CIMI: Consortium for the Computer Interchange of Museum InformationFrom Guide to Best Practice: Dublin Core (DC 1.0 = RFC 2413) Final Version 12 August 1999 The 15 Dublin Core ElementsResource TypeFormatTitleDescriptionSubject and KeywordsAuthor or CreatorOther ContributorPublisherDateResource IdentifierSourceRelationLanguageCoverageRights
Mediated Dublin Core (xml): a somewhat less expensive CIMI: Consortium for the Computer Interchange of Museum Informationsolution Guide to Best Practice: Dublin Core (DC 1.0 = RFC 2413) Final Version (12 August 1999) Example D-4 Record Describing a Natural History Specimen <?xml version=”1.0” ?> <dc-record> <type>physical object</type> <type>original</type> <type>natural</type> <title>Prosorhynchoides pusilla</title> <description>Specimen fixed in Berlands fluid and preserved in 80% alcohol.</description> <description>Prepared by: Taskinen, J.</description> <description>Determiner: Gibson, D.I. </description> <description>Determination date: 1993-08-21</description> <subject>parasite</subject> <subject>fluke</subject> <subject>animal</subject> <creator>Gibson D.I.</creator> <contributor>Taskinen, J.</contributor> <publisher>The Natural History Museum, London</publisher> <date>1993-08-21</date> <identifier>NHM 1918.104.22.168.</identifier> <relation>IsPartOf Bucephalidae</relation> <relation>Requires Esox lucius</relation> <coverage>Battle River</coverage> <coverage>Fabyan</coverage> <coverage>Alberta</coverage> <coverage>Canada</coverage> <rights>http://www.nhm.ac.uk/generic/copy.html</rights> </dc-record>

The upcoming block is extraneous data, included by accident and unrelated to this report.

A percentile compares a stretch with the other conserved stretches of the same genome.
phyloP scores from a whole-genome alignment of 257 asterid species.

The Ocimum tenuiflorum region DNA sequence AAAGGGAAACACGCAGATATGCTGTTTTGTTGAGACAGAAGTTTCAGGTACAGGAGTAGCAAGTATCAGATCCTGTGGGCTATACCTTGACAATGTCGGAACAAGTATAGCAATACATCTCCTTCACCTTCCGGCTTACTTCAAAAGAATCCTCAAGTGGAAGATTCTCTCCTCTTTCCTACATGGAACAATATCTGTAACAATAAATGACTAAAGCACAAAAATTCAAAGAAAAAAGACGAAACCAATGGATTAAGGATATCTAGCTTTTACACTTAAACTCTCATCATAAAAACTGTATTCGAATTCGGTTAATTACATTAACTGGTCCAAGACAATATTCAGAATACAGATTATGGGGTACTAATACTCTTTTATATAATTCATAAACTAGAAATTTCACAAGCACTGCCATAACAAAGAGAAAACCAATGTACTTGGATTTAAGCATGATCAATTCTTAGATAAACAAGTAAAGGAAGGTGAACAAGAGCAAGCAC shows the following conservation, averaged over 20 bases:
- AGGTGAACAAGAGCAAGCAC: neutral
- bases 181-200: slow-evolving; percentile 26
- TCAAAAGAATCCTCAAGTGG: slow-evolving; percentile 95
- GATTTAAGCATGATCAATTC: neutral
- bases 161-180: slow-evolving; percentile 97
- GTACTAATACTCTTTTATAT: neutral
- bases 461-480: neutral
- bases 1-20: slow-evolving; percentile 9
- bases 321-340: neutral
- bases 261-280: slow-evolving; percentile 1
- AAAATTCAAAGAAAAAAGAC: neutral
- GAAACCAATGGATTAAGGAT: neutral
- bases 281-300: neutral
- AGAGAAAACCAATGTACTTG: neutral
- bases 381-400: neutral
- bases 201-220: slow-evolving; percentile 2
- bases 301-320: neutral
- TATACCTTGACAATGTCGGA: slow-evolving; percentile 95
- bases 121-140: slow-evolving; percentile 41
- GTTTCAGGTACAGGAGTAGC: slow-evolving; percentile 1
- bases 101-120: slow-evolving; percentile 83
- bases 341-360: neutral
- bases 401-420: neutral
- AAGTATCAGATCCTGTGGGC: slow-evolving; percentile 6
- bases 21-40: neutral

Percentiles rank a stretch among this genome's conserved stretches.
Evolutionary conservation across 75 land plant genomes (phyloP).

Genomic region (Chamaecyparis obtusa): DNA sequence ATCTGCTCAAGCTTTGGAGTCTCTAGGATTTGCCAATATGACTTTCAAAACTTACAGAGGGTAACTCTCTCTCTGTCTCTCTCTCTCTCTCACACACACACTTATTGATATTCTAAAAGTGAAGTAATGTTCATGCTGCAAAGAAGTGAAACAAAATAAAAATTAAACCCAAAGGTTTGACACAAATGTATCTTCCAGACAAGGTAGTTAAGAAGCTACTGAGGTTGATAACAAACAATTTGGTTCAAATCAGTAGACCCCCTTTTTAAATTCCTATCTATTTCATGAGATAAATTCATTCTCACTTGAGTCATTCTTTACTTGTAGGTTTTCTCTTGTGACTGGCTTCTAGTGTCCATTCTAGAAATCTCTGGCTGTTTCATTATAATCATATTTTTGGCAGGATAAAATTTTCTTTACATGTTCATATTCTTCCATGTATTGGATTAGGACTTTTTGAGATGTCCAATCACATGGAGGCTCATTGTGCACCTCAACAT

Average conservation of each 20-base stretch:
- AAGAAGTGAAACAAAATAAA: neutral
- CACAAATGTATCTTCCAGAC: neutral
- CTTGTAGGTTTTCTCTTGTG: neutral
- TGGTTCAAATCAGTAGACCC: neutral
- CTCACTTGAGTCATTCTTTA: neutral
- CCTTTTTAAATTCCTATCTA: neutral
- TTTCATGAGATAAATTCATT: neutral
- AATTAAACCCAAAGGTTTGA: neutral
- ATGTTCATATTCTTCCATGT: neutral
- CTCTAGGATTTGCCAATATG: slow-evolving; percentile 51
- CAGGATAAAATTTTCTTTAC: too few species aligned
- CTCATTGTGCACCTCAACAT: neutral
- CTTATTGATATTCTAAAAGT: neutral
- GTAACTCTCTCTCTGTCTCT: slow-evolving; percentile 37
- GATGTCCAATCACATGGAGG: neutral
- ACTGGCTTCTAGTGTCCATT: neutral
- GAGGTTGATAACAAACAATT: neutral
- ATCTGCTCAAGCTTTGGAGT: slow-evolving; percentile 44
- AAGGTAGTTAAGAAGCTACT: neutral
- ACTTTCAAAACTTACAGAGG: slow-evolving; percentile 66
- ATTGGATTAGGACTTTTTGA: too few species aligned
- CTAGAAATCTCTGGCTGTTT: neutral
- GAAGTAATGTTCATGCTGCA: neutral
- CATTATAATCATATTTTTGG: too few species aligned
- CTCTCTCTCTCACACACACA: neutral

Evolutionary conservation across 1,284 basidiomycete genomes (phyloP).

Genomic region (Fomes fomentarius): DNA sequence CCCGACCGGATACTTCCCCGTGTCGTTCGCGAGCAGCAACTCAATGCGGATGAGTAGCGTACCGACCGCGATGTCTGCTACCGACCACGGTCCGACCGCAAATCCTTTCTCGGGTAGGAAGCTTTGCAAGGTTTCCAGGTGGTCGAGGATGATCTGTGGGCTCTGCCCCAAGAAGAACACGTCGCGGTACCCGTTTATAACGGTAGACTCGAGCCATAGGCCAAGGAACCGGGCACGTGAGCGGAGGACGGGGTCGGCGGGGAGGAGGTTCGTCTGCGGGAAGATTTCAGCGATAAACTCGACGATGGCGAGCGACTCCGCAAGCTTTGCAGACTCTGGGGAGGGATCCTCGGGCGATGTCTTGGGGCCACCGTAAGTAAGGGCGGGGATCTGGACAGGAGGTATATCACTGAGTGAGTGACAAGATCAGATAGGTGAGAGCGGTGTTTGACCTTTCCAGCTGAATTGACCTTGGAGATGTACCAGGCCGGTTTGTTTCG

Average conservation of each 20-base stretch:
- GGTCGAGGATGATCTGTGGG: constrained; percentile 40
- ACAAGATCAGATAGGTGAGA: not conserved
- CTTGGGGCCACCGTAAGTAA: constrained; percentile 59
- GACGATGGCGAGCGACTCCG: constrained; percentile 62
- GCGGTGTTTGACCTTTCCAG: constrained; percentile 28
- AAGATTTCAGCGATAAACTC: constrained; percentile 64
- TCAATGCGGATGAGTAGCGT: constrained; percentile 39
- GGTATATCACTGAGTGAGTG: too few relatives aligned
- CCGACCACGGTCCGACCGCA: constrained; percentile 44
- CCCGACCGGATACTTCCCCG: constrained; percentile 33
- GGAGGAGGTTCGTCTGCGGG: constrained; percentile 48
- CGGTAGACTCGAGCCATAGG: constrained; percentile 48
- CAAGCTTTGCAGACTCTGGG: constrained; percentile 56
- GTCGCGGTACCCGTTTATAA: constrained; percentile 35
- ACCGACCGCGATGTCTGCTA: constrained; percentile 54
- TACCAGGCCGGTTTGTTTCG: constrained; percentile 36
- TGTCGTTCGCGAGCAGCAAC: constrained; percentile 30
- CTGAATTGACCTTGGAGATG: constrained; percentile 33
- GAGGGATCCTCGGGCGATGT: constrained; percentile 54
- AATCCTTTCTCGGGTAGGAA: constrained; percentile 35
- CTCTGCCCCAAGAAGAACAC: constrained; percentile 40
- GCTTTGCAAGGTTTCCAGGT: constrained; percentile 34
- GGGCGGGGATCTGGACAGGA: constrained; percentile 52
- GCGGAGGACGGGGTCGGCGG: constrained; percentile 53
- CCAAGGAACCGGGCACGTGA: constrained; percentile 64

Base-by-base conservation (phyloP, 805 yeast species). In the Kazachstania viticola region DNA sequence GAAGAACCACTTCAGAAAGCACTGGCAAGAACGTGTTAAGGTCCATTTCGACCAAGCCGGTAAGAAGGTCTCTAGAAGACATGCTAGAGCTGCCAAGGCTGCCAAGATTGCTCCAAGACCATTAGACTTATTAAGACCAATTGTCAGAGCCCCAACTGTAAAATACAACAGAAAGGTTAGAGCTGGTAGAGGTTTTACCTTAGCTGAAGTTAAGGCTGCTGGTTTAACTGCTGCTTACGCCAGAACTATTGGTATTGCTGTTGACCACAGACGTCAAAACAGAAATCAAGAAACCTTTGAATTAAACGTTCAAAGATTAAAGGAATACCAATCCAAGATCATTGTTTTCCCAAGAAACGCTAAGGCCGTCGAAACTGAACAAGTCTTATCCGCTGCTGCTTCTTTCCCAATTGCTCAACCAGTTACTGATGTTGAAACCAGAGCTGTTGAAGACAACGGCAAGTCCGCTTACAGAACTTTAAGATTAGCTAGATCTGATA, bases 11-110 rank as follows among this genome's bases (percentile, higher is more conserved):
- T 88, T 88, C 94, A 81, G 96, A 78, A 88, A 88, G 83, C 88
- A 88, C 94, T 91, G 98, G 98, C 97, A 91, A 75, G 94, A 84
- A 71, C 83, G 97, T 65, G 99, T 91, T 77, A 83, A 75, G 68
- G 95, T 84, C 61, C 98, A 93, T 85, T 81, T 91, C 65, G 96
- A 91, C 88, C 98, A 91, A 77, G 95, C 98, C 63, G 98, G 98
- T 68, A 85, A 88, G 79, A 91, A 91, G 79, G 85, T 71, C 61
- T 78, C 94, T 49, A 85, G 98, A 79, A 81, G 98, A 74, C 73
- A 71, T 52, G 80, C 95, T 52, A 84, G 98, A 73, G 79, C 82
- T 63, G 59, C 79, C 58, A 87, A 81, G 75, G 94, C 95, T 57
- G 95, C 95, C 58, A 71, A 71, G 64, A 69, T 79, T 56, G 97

Transcription of “native” / “vernacular” Metadata from negative sleeves (Congo Project I)221276 Medje, Congo Belge, GamanguiFeb. 6, 1910Leopard, male, shot by a Pygmy, with an arrow in the heart.The two men are the Pygmies.221277 Faradje, Congo BelgeMar. 28, 1911Leopard, male. Entire side view.221278 Near Faradje, Congo BelgeJan. 5, 1912Matari with Lion, male.221279 Faradje, Congo BelgeJan. 5, 1912Lion, male. Entire specimen, side view.
<?xml version="1.0"?> <!DOCTYPE rdf:RDF PUBLIC "-//DUBLIN CORE//DCMES DTD 2002/07/31//EN" "http://dublincore.org/documents/2002/07/31/dcmes-xml/dcmes-xml-dtd.dtd"> <rdf:RDF xmlns:rdf="http://www.w3.org/1999/02/22-rdf-syntax-ns#" xmlns:dc="http://purl.org/dc/elements/1.1/"> <rdf:Description> <dc:title>Leopard, male, shot by a Pygmy, with an arrow in the heart. The two men are the Pygmies.</dc:title> <dc:creator>Lang, Herbert, 1879-1957.</dc:creator> <dc:subject>Panthera pardus</dc:subject> <dc:publisher>American Museum of Natural History</dc:publisher> <dc:contributor>American Museum Congo Expedition, 1909-1915</dc:contributor> <dc:date>Feb. 6, 1910</dc:date> <dc:type>Image.photographic</dc:type> <dc:format>jpg</dc:format> <dc:source>image number 221276</dc:source> <dc:coverage>Medje, Congo Belge, Gamangui</dc:coverage> <dc:rights>For conditions of use see: http://library.amnh.org/diglib/conditions.html</dc:rights> </rdf:Description> </rdf:RDF> Transformation of native metadata record to RDF/DCBlue = native record natural language Green = native record inferred/derived elements